These days, it seems like "feminism" is a dangerous word, one that'll inspire raging passions of all kinds, from all kinds of idealogical perspectives.
GLORY O'BRIEN'S HISTORY OF THE FUTURE is all about feminism—and yet, it's totally not. While a cynical assessment could call it some sort of battle cry, and an overzealous one could call it a manifesto, in truth, it is nothing so much as an honest examination of how one girl interacts with the world around her—her questions about her own identity as a woman, and as a woman who interacts with other women, included.
When Glory O'Brien and her maybe-best-friend Ellie drink the desiccated remains of a bat, they suddenly start seeing visions. Wherever Glory looks, she sees people's pasts and futures laid out for generations in either direction. And what she sees in the future is alarming: a world where, in just a few generations, a new civil war splits America. Glory sees the pieces fall like dominoes: the passage of a fair pay act (legally requiring equal pay for men and women), the subsequent illegalization of women working in some states, kidnappings and rapes and pillaging and murder.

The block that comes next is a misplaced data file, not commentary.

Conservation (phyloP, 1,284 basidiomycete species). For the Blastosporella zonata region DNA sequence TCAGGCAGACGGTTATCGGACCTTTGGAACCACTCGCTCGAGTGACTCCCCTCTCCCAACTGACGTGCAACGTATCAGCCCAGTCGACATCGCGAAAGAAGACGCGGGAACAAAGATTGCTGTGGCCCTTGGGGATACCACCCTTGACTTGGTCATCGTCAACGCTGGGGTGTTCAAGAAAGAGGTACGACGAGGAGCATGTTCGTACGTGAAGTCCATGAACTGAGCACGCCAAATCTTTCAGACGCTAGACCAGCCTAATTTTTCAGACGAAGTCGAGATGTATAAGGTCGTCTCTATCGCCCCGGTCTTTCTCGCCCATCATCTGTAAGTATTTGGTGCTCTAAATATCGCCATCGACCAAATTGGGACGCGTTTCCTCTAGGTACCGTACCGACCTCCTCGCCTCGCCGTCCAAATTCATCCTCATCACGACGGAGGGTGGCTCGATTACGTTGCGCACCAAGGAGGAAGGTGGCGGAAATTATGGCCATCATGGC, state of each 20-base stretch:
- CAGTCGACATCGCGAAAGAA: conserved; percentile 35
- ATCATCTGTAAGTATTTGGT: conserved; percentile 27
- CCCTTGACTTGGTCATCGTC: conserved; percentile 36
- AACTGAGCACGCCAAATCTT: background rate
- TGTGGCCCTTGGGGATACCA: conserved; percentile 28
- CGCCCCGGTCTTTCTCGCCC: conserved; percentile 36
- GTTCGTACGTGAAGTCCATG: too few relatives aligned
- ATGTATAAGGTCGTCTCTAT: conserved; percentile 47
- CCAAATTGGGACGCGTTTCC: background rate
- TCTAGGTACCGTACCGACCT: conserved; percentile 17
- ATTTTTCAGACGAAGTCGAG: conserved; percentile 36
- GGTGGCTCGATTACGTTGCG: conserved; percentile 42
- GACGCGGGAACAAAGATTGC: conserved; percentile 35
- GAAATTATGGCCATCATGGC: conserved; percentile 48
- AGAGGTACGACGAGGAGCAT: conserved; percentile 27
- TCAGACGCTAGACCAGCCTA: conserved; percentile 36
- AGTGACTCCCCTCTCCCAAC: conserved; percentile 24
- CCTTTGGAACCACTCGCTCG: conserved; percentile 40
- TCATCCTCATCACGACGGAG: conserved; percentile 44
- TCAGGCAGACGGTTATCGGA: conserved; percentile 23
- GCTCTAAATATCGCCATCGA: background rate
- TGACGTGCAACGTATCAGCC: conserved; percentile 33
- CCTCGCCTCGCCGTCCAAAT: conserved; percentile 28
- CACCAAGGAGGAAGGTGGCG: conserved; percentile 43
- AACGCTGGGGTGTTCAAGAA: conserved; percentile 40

And all the while, Glory is stuck in her own past, unable to see a future past high school. Her mother killed herself when Glory was four, and Glory doesn't know how to get past that. Neither does her father. Glory looks at the world through the lens of her camera, seeing everything in the Zone system—absolute white through shades of gray to absolute black.
Glory is unable to see those shades of gray with her friend, Ellie. While Glory is a self-professed feminist—raised that way by her hippie parents—she nonetheless struggles to be an actual friend to Ellie. She veers wildly from trying to help Ellie escape from her parents' hippie commune and build a life she wants, to slut-shaming Ellie when she makes her own choices with her body and her sexuality, and the constant back and forth is, I think, a true and all too human look at the contradictions we all face when we don't live up to our own convictions.
GLORY O'BRIEN'S HISTORY OF THE FUTURE was the first book I've read by A.S. King. It will not be the last.